Below are some instructions to help you during a peer review.
Before starting a peer review:
- Read the whole document at least once before writing your first comment. You’ll be tempted to start commenting on your initial pass but resist the urge! You might end up causing yourself more work in editing, deleting, and rewriting comments when you start commenting before you’ve read or watched the whole thing.
- Give yourself enough time to thoroughly read and provide feedback but also account for enough time for your peer to review your comments and make edits before the deadline; give yourself a few hours for the review and give your peer a few days before the deadline. [Instructors, it is recommended to set a deadline for the peer review to be completed, in advance of the assignment deadline.]
- Don’t let your own bias affect your ability to review objectively; evaluate the strength of the arguments and the clarity of their communication, not whether you agree with their point of view.
What to look for and comment on:
- Make comments in spirit of helpfulness and from the reader’s perspective, not an evaluator.
- Identify whether the assignment is communicated in an understandable way - Does the author have a clear objective or goal and have they provided sufficient explanation, support, or examples that you fully understand the argument?
- For a written assignment: Spelling, grammar, and sentence structure mistakes can be glaring, but keep in mind that everyone has their own writing style and tone. Limit these types of comments to places where it impedes your understanding of the argument.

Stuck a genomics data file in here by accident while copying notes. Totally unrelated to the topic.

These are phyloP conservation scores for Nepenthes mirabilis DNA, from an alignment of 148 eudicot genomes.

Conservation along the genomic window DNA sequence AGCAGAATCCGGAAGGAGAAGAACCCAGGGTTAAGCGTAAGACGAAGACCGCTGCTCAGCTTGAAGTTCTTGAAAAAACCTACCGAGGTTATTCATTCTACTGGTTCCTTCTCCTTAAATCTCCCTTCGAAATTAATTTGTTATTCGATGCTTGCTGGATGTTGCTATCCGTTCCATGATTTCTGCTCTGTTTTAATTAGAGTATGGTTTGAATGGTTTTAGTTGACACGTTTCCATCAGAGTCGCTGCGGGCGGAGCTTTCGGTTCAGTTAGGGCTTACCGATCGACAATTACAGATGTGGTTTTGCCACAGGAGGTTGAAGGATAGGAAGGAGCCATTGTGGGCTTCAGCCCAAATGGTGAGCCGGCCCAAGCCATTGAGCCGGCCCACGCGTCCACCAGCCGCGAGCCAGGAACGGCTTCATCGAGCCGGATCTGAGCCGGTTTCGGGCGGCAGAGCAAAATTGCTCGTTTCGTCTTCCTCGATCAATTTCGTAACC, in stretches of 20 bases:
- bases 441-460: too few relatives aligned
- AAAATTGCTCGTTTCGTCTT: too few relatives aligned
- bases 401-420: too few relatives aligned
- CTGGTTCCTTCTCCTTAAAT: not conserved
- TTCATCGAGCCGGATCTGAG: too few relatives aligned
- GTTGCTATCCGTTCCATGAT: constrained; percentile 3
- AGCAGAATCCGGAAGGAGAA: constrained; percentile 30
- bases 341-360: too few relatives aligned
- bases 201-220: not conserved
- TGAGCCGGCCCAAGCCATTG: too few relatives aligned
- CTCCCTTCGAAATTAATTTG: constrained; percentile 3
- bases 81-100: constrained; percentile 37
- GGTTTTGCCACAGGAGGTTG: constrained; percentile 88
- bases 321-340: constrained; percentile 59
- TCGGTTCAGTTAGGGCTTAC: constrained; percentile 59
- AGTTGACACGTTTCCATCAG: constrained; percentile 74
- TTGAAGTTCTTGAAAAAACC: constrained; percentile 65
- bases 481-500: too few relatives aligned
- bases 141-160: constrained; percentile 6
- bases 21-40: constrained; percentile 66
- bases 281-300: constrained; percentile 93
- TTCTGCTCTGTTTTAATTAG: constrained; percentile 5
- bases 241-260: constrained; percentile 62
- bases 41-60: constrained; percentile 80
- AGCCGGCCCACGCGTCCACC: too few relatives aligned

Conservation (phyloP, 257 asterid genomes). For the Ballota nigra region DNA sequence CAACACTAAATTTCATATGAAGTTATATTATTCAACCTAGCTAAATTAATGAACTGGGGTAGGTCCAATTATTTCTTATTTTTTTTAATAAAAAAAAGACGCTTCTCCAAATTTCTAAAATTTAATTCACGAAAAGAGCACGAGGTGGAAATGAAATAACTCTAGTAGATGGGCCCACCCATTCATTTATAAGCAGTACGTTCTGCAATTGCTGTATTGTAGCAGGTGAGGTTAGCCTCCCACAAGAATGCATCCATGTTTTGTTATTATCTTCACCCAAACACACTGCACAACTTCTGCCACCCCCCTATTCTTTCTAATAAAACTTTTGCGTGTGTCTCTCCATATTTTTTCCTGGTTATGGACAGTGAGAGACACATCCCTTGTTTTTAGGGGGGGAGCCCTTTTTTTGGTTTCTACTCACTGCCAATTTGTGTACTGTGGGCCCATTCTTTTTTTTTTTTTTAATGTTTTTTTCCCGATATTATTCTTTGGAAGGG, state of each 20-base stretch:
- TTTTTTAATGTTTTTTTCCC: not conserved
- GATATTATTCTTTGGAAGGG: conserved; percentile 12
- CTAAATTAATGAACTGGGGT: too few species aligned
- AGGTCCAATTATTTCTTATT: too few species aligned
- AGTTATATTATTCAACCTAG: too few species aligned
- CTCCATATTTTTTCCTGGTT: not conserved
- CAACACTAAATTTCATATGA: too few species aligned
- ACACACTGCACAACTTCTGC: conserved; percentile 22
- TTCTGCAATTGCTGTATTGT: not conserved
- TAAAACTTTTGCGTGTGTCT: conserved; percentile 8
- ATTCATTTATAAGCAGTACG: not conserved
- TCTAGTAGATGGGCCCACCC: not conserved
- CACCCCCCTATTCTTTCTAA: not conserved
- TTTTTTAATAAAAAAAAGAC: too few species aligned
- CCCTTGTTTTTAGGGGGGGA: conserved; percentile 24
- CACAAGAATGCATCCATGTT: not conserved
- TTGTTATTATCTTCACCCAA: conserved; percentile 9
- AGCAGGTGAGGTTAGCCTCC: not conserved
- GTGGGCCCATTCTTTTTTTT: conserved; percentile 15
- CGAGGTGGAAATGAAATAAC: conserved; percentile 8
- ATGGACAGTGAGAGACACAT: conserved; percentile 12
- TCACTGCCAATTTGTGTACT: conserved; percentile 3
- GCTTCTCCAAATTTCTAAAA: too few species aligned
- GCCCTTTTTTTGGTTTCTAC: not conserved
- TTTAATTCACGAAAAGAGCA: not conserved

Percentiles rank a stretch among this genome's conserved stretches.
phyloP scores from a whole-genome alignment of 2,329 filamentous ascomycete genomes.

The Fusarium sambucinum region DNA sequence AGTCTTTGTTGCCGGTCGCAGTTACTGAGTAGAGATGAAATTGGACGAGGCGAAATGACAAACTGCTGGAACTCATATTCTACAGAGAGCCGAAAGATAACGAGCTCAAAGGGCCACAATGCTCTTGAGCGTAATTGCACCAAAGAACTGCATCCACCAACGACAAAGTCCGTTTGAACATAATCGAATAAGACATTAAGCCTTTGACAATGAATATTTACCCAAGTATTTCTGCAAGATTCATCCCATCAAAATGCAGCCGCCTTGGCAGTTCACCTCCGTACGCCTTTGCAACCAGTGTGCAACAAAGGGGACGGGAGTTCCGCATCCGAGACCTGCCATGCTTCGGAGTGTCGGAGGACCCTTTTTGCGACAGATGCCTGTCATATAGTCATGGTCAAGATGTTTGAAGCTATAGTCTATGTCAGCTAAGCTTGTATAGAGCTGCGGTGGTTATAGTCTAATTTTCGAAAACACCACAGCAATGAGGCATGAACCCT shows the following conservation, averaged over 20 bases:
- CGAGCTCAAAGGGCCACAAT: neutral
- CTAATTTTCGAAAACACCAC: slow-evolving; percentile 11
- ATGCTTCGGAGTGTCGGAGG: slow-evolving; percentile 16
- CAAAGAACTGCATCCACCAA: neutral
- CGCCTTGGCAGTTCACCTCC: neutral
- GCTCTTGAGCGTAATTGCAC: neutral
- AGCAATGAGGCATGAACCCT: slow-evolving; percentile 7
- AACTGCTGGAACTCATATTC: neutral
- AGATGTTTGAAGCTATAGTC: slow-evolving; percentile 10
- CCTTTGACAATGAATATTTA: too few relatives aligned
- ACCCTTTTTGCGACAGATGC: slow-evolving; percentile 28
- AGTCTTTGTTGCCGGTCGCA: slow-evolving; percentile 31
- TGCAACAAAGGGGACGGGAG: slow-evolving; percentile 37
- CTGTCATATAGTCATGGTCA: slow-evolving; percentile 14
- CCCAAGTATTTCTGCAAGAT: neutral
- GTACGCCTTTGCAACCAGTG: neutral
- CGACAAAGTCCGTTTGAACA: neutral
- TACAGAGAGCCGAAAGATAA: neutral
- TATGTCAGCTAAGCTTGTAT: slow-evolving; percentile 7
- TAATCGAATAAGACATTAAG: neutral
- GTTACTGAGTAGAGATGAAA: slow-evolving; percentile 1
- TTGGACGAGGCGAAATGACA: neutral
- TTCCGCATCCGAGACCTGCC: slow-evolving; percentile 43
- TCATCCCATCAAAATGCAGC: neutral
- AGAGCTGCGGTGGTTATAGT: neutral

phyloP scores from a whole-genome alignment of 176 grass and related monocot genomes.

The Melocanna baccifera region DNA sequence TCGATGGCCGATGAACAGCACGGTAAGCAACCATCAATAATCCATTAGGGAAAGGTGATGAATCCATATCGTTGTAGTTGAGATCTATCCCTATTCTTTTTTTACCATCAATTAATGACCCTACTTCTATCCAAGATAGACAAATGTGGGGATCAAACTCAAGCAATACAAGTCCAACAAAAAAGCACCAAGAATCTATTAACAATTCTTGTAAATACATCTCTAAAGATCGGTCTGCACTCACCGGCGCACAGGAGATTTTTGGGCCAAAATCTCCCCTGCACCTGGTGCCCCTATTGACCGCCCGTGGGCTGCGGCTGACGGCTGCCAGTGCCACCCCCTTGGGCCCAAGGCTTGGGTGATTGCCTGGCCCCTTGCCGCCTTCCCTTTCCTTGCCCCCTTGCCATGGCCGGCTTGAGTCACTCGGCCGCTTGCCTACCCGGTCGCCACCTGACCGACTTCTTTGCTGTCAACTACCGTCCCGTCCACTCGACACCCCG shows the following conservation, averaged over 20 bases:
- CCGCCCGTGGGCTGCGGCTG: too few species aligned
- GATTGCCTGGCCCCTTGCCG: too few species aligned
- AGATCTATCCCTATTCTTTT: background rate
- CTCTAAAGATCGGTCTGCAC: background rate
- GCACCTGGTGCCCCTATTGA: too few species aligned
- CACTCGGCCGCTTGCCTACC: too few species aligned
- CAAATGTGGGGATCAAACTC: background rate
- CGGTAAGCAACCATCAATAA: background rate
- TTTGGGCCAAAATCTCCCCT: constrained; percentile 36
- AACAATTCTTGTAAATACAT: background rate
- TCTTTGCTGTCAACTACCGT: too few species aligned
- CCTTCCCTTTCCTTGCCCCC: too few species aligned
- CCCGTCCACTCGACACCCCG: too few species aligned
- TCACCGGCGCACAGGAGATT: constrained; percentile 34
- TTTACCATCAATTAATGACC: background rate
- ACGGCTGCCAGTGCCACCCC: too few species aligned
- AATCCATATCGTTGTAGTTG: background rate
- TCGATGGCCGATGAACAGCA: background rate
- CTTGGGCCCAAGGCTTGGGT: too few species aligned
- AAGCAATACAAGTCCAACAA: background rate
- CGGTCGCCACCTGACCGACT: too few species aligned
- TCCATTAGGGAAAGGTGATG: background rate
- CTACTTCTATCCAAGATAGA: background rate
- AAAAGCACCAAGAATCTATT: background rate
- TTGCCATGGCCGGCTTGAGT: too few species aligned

- For a video assignment: keeping in mind everyone has an accent; focus on whether the presentation audible, organized, coherent, and clearly spoken?
- Point out both strengths and opportunities for improvement in the assignment; everyone likes praise where they deserve it, but there is no magic ratio of positive to constructive comments, though there should be a balance.
- Identify perspectives that the author might not have considered that could be seen as gaps or oversights in their arguments.
Tips for writing constructive comments:
- Indicate which parts of the assignment you find most and least effective, and why
- Offer suggestions – start your comments with ‘I recommend…’ or ‘You might consider…’ Suggestions come across as more supportive, encouraging, and collaborative, which your peers will appreciate.
- Be clear and specific – explain why you feel an idea is vague or unclear; identify the exact part that confused you or left you hung up.
Five Ways to Make Peer Feedback Effective in Your Classroom (EdSurge)
Guidelines for Students – Peer Review (Carleton University)
How Can I Get the Most Out of Peer Review? (WAC Clearinghouse)
Peer Review from the Students' Perspective: Invaluable or Invalid? (Charlotte Brammer and Mary Rees)
Planning and Guiding In-Class Peer Review (The Teaching Centre at Washington University in St. Louis)